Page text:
general, were noted for their long hair; and hence called by

Homer, in a great variety of places, καρηκομοωντεςαχαιοι, the

long-haired Greeks, or Achaeans. Soldiers, in different

countries, have been distinguished for their long hair; but

whether this can be said to their praise or blame, or whether

Homer uses it always as a term of respect, when he applies it to

the Greeks, I shall not wait here to inquire. Long hair was

certainly not in repute among the Jews. The Nazarites let their

hair grow, but it was as a token of humiliation; and it is

possible that St. Paul had this in view. There were consequently

two reasons why the apostle should condemn this practice:-1.

Because it was a sign of humiliation; 2. Because it was womanish.

After all it is possible that St. Paul may refer to dressed,

frizzled and curled hair, which shallow and effeminate men might

have affected in that time, as they do in this. Perhaps there is

not a sight more ridiculous in the eye of common sense than a

high-dressed, curled, cued, and powdered head, with which the

operator must have taken considerable pains, and the silly patient

lost much time and comfort in submitting to what all but senseless

custom must call an indignity and degradation. Hear nature, common

sense, and reason, and they will inform you, that if a man have

long hair, it is a shame unto him.

Verse 15. But if a woman have long hair] The Author of their

being has given a larger proportion of hair to the head of women

than to that of men; and to them it is an especial ornament, and

may in various cases serve as a veil.

It is a certain fact that a man's long hair renders him

contemptible, and a woman's long hair renders her more amiable.

Nature and the apostle speak the same language; we may account for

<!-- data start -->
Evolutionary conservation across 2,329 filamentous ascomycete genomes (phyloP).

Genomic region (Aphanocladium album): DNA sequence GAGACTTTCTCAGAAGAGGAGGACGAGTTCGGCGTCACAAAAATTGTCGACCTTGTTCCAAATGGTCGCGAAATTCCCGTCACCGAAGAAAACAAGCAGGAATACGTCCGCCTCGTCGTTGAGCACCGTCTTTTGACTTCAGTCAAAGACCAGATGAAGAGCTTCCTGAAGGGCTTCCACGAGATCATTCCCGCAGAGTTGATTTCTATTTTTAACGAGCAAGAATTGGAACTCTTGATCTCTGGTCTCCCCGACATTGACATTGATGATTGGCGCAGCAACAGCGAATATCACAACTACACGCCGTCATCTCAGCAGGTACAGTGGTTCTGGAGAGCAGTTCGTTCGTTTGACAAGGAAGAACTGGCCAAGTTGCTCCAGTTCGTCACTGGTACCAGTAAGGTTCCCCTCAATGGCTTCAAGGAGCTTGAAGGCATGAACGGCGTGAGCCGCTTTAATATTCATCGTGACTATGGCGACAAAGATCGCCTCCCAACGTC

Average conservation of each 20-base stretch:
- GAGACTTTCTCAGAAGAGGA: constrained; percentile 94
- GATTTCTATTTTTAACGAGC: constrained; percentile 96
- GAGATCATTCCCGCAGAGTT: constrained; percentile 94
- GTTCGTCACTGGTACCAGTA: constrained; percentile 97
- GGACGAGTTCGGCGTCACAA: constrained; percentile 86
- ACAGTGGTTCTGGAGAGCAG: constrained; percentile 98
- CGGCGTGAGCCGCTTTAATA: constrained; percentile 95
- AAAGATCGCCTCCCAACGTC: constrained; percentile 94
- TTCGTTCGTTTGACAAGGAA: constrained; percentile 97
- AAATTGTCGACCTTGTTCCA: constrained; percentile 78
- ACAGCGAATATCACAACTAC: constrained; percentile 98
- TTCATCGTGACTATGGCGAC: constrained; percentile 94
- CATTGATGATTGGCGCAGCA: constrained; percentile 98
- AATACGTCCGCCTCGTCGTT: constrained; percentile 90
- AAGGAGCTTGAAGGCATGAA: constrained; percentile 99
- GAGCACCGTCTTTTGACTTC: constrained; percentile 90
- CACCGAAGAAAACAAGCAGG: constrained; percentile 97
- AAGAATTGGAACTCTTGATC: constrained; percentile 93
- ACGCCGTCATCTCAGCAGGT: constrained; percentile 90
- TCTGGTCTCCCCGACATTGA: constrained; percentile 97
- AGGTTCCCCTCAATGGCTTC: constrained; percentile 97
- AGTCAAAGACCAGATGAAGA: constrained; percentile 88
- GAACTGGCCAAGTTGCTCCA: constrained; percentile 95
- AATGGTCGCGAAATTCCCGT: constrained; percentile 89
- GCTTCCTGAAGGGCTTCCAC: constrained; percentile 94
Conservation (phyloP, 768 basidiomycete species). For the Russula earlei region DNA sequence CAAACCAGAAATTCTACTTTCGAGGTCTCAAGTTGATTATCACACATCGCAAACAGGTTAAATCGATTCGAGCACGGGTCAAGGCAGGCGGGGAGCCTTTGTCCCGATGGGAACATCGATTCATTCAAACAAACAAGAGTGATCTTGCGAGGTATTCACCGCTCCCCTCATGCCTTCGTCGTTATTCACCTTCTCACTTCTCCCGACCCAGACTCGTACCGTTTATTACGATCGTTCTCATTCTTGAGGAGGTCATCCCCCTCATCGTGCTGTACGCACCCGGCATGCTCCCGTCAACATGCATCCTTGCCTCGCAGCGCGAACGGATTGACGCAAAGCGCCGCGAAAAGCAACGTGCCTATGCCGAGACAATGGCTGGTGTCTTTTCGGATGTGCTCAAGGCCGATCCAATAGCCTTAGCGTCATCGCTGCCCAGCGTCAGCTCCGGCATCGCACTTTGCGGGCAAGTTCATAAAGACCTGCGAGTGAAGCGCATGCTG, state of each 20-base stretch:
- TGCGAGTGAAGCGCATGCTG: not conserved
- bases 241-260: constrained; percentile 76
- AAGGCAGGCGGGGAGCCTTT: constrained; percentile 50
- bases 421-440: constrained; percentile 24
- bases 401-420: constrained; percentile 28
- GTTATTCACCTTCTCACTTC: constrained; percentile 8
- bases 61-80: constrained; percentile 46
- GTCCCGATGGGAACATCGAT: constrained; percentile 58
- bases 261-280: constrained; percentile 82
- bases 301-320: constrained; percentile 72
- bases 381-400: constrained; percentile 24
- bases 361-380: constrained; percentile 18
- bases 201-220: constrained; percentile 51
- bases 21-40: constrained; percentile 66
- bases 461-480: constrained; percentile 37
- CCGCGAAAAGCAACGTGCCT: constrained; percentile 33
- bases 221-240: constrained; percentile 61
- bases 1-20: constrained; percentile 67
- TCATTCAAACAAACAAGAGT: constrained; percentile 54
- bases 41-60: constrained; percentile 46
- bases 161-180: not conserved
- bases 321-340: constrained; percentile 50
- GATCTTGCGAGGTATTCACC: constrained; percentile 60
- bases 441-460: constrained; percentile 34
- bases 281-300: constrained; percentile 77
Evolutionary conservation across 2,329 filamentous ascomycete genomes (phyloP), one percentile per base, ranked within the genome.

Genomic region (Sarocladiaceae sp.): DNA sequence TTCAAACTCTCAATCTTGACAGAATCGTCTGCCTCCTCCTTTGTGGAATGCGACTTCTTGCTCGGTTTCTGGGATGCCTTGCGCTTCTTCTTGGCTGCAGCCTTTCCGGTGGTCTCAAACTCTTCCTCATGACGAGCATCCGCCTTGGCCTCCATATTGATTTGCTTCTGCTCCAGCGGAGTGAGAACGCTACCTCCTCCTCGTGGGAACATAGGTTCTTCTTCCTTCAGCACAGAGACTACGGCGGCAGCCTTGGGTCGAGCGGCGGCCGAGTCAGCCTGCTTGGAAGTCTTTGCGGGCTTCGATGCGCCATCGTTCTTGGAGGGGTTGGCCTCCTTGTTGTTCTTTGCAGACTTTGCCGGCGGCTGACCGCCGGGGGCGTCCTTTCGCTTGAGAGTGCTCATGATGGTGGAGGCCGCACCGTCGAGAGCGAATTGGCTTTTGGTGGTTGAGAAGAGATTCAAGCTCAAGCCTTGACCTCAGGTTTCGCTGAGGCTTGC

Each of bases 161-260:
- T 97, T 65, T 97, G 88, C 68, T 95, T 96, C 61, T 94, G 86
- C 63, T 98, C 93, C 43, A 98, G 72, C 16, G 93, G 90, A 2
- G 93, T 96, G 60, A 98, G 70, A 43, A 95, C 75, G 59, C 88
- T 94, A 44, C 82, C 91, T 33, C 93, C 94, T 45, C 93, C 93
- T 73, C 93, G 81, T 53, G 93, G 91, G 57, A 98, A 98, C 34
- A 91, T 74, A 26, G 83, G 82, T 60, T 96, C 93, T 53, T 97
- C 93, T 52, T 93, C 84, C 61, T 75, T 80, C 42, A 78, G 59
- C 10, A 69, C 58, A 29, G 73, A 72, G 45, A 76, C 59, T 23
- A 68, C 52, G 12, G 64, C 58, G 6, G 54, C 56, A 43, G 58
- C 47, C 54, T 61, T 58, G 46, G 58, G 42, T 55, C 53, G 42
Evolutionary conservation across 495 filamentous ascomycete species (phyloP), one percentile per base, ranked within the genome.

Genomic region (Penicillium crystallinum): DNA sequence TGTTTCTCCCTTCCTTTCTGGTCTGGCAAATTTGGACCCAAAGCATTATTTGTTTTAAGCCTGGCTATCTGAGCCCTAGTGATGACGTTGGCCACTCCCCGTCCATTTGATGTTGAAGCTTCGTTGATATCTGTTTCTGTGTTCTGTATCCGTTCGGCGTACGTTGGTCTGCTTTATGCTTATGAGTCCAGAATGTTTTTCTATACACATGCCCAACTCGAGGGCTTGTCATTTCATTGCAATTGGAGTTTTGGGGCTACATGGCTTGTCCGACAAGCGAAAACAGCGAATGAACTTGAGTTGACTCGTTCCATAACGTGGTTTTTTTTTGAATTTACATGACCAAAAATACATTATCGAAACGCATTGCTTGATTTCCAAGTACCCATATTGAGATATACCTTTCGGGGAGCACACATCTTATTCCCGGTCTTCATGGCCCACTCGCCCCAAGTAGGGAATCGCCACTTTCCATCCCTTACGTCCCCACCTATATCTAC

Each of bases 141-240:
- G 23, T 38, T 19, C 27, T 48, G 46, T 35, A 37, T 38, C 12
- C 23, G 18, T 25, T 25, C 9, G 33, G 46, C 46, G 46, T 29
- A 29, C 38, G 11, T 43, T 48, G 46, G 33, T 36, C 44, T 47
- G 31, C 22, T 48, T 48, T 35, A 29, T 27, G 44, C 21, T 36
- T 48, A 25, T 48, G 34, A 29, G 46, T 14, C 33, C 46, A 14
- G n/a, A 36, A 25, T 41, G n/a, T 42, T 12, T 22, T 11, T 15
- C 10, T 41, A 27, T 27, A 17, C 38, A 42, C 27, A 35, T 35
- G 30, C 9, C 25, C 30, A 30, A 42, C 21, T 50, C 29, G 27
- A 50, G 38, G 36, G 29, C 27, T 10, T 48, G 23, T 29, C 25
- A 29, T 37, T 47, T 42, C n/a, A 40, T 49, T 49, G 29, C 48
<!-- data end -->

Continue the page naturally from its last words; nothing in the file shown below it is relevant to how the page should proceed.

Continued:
it as we please.

Verse 16. But if any man seem to be contentious] ειδετις

δοκειφιλονεικοςειναι. If any person sets himself up as a

wrangler-puts himself forward as a defender of such points, that a

woman may pray or teach with her head uncovered, and that a man

may, without reproach, have long hair; let him know that we have

no such custom as either, nor are they sanctioned by any of the

Churches of God, whether among the Jews or the Gentiles. We have

already seen that the verb δοκειν, which we translate to seem,

generally strengthens and increases the sense. From the attention

that the apostle has paid to the subject of veils and hair, it is

evident that it must have occasioned considerable disturbance in

the Church of Corinth. They have produced evil effects in much

later times.

Verse 17. Now in this-I praise you not] In the beginning of

this epistle the apostle did praise them for their attention in

general to the rules he had laid down, see 1Co 11:2; but here he

is obliged to condemn certain irregularities which had crept in

among them, particularly relative to the celebration of the Lord's

Supper. Through some false teaching which they had received, in

the absence of the apostle, they appear to have celebrated it

precisely in the same way the Jews did their passover. That, we

know, was a regular meal, only accompanied with certain peculiar

circumstances and ceremonies: two of these ceremonies were, eating

bread, solemnly broken, and drinking a cup of wine called the cup